On October 6, 2014, in a decision notable for its thoroughness, the Washington Court of Appeals declined an invitation to expand the list of what should be included in calculating workers’ compensation payments.
As many in the workers’ compensation field are already aware, in a momentous 2001 case, Cockle v. Department of Labor & Industries, the Washington Supreme Court decided that the value of employer-paid healthcare benefits should be included in the calculation of a worker’s time loss and loss of earning power benefits. Since then, these benefits have been popularly dubbed “Cockle Benefits” in both court decisions and within the industry.
Earlier this fall, in Yuchasz v. Department of Labor & Industries, the Court of Appeals refused petitioner Yuchasz’s request to include the value of gasoline paid for by his employer to use the company van in calculating Yuchasz’s loss of earning power benefits. In doing so, the Court rejected Yuchasz’s argument that the specific language of RCW 51.08.178 supports including the value of the gasoline. Perhaps somewhat ambiguously, the disputed provision states that the benefit calculation “shall include the reasonable value of board, housing, fuel, or other consideration of like nature….” (emphasis added). Yet the Court did not find Yuchasz’s argument convincing. Using the language of the Cockle decision, the Court noted that, unlike fuel to heat a home, the “value of gasoline for the company-provided vehicle is a fringe benefit that is not crucial to the worker’s health or survival.”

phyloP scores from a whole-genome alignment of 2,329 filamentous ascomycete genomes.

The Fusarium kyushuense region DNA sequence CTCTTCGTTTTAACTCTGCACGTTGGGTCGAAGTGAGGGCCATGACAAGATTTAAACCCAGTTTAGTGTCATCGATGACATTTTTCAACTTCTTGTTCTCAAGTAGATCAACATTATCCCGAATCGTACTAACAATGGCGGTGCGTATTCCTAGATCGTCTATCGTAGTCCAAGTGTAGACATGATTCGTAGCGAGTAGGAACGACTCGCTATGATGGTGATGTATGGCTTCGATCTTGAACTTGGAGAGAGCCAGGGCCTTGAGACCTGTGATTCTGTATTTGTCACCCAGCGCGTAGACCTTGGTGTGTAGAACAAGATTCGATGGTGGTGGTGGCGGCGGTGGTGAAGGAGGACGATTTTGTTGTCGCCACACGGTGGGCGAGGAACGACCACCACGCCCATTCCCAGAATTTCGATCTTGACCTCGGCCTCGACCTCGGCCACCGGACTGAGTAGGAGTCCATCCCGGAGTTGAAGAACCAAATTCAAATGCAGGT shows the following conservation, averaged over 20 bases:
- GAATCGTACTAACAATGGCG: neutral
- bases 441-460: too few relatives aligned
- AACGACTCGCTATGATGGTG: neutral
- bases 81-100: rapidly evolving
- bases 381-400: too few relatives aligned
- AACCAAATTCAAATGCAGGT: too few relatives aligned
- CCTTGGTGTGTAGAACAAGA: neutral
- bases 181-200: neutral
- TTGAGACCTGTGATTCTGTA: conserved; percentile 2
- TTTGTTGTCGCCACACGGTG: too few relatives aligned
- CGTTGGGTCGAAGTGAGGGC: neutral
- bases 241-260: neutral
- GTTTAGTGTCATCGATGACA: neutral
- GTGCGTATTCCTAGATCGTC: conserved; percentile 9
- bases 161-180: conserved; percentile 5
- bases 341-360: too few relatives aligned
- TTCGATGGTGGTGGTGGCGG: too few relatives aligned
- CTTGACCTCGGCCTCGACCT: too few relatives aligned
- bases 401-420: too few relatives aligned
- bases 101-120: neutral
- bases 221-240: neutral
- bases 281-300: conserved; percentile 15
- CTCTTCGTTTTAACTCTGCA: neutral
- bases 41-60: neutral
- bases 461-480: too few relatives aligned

For employers, Yuchasz represents a fortunate decision refusing to expand Cockle Benefits beyond employer-paid healthcare benefits. While workers’ attorneys will continue to look for ways to increase workers’ compensation payments, Yuchasz may serve as a warning sign to lower courts and administrative agencies that any efforts to glean additional value in RCW 51.08.178 will be met with a good deal of skepticism.
If you or the employer you represent are facing a similar issue, our attorneys would be happy to discuss the impact of this case on any particular claims with which you may be dealing.
 16 P.3d 583 (2001)
 335 P.3d 998 (Wash. Ct. App. 2014)